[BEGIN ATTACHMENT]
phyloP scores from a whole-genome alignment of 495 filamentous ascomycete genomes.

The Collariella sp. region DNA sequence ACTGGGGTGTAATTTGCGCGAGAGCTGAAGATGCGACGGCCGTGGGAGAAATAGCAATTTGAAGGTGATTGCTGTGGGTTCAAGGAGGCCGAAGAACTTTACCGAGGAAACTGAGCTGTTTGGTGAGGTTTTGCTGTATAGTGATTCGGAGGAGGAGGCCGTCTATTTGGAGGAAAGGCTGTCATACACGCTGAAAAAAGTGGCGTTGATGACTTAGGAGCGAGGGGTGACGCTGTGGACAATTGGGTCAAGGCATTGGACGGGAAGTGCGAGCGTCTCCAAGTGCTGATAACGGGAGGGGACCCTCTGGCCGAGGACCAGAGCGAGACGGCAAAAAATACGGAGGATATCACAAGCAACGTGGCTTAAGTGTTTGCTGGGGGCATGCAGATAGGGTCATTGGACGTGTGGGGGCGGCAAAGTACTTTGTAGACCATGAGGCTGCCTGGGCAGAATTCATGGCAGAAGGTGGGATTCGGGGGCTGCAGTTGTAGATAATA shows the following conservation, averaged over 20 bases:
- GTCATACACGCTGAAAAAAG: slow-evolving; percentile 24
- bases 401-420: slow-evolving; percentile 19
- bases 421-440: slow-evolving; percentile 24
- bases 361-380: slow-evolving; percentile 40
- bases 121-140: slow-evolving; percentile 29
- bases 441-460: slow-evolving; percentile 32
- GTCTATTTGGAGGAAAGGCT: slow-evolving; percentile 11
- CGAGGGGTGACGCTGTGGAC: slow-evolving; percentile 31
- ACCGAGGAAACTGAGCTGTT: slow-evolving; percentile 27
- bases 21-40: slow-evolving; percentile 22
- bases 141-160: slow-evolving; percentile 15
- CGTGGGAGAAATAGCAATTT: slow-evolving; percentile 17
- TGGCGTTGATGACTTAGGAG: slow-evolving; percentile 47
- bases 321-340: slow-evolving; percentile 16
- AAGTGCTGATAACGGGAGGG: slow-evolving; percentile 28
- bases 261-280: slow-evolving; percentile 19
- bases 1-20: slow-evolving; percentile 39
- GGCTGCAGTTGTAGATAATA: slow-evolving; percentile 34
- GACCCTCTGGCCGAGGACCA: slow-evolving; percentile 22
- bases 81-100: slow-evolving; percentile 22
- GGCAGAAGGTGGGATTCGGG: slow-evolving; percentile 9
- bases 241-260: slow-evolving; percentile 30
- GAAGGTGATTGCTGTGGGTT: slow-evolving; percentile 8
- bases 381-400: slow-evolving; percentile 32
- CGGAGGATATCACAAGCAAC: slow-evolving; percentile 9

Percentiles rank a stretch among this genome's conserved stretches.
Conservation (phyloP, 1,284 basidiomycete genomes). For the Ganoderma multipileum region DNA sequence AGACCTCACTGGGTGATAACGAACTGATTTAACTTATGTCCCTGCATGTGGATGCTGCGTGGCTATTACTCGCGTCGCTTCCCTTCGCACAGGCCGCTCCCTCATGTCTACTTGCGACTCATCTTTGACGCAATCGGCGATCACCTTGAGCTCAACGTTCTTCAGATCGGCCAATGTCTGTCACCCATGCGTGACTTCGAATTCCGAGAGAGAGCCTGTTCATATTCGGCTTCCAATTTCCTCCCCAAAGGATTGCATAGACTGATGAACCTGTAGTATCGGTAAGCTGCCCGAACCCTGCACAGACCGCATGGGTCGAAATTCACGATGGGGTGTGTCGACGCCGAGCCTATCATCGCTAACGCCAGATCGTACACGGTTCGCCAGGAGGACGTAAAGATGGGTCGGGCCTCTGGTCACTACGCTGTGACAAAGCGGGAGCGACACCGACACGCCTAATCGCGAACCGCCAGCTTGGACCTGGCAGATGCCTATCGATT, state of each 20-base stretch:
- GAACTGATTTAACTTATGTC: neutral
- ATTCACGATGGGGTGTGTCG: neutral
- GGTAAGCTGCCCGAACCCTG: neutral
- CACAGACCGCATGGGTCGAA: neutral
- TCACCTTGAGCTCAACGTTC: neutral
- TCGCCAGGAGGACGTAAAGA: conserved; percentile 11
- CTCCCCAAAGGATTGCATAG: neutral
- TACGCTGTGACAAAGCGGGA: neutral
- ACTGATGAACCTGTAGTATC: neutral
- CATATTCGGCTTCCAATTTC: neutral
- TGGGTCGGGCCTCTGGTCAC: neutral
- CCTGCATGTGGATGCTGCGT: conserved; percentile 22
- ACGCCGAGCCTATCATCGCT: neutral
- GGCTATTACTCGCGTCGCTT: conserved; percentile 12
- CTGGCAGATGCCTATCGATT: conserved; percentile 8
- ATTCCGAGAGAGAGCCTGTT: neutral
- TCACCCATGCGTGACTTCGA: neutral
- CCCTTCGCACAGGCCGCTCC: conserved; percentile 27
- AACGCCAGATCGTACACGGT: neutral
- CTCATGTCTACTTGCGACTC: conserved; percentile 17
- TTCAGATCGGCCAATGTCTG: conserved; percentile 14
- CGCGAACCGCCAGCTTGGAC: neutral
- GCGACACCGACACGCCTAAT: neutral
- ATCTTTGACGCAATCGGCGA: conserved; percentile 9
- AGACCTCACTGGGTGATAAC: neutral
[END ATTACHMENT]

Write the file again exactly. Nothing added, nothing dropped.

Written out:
phyloP scores from a whole-genome alignment of 495 filamentous ascomycete genomes.

The Collariella sp. region DNA sequence ACTGGGGTGTAATTTGCGCGAGAGCTGAAGATGCGACGGCCGTGGGAGAAATAGCAATTTGAAGGTGATTGCTGTGGGTTCAAGGAGGCCGAAGAACTTTACCGAGGAAACTGAGCTGTTTGGTGAGGTTTTGCTGTATAGTGATTCGGAGGAGGAGGCCGTCTATTTGGAGGAAAGGCTGTCATACACGCTGAAAAAAGTGGCGTTGATGACTTAGGAGCGAGGGGTGACGCTGTGGACAATTGGGTCAAGGCATTGGACGGGAAGTGCGAGCGTCTCCAAGTGCTGATAACGGGAGGGGACCCTCTGGCCGAGGACCAGAGCGAGACGGCAAAAAATACGGAGGATATCACAAGCAACGTGGCTTAAGTGTTTGCTGGGGGCATGCAGATAGGGTCATTGGACGTGTGGGGGCGGCAAAGTACTTTGTAGACCATGAGGCTGCCTGGGCAGAATTCATGGCAGAAGGTGGGATTCGGGGGCTGCAGTTGTAGATAATA shows the following conservation, averaged over 20 bases:
- GTCATACACGCTGAAAAAAG: slow-evolving; percentile 24
- bases 401-420: slow-evolving; percentile 19
- bases 421-440: slow-evolving; percentile 24
- bases 361-380: slow-evolving; percentile 40
- bases 121-140: slow-evolving; percentile 29
- bases 441-460: slow-evolving; percentile 32
- GTCTATTTGGAGGAAAGGCT: slow-evolving; percentile 11
- CGAGGGGTGACGCTGTGGAC: slow-evolving; percentile 31
- ACCGAGGAAACTGAGCTGTT: slow-evolving; percentile 27
- bases 21-40: slow-evolving; percentile 22
- bases 141-160: slow-evolving; percentile 15
- CGTGGGAGAAATAGCAATTT: slow-evolving; percentile 17
- TGGCGTTGATGACTTAGGAG: slow-evolving; percentile 47
- bases 321-340: slow-evolving; percentile 16
- AAGTGCTGATAACGGGAGGG: slow-evolving; percentile 28
- bases 261-280: slow-evolving; percentile 19
- bases 1-20: slow-evolving; percentile 39
- GGCTGCAGTTGTAGATAATA: slow-evolving; percentile 34
- GACCCTCTGGCCGAGGACCA: slow-evolving; percentile 22
- bases 81-100: slow-evolving; percentile 22
- GGCAGAAGGTGGGATTCGGG: slow-evolving; percentile 9
- bases 241-260: slow-evolving; percentile 30
- GAAGGTGATTGCTGTGGGTT: slow-evolving; percentile 8
- bases 381-400: slow-evolving; percentile 32
- CGGAGGATATCACAAGCAAC: slow-evolving; percentile 9

Percentiles rank a stretch among this genome's conserved stretches.
Conservation (phyloP, 1,284 basidiomycete genomes). For the Ganoderma multipileum region DNA sequence AGACCTCACTGGGTGATAACGAACTGATTTAACTTATGTCCCTGCATGTGGATGCTGCGTGGCTATTACTCGCGTCGCTTCCCTTCGCACAGGCCGCTCCCTCATGTCTACTTGCGACTCATCTTTGACGCAATCGGCGATCACCTTGAGCTCAACGTTCTTCAGATCGGCCAATGTCTGTCACCCATGCGTGACTTCGAATTCCGAGAGAGAGCCTGTTCATATTCGGCTTCCAATTTCCTCCCCAAAGGATTGCATAGACTGATGAACCTGTAGTATCGGTAAGCTGCCCGAACCCTGCACAGACCGCATGGGTCGAAATTCACGATGGGGTGTGTCGACGCCGAGCCTATCATCGCTAACGCCAGATCGTACACGGTTCGCCAGGAGGACGTAAAGATGGGTCGGGCCTCTGGTCACTACGCTGTGACAAAGCGGGAGCGACACCGACACGCCTAATCGCGAACCGCCAGCTTGGACCTGGCAGATGCCTATCGATT, state of each 20-base stretch:
- GAACTGATTTAACTTATGTC: neutral
- ATTCACGATGGGGTGTGTCG: neutral
- GGTAAGCTGCCCGAACCCTG: neutral
- CACAGACCGCATGGGTCGAA: neutral
- TCACCTTGAGCTCAACGTTC: neutral
- TCGCCAGGAGGACGTAAAGA: conserved; percentile 11
- CTCCCCAAAGGATTGCATAG: neutral
- TACGCTGTGACAAAGCGGGA: neutral
- ACTGATGAACCTGTAGTATC: neutral
- CATATTCGGCTTCCAATTTC: neutral
- TGGGTCGGGCCTCTGGTCAC: neutral
- CCTGCATGTGGATGCTGCGT: conserved; percentile 22
- ACGCCGAGCCTATCATCGCT: neutral
- GGCTATTACTCGCGTCGCTT: conserved; percentile 12
- CTGGCAGATGCCTATCGATT: conserved; percentile 8
- ATTCCGAGAGAGAGCCTGTT: neutral
- TCACCCATGCGTGACTTCGA: neutral
- CCCTTCGCACAGGCCGCTCC: conserved; percentile 27
- AACGCCAGATCGTACACGGT: neutral
- CTCATGTCTACTTGCGACTC: conserved; percentile 17
- TTCAGATCGGCCAATGTCTG: conserved; percentile 14
- CGCGAACCGCCAGCTTGGAC: neutral
- GCGACACCGACACGCCTAAT: neutral
- ATCTTTGACGCAATCGGCGA: conserved; percentile 9
- AGACCTCACTGGGTGATAAC: neutral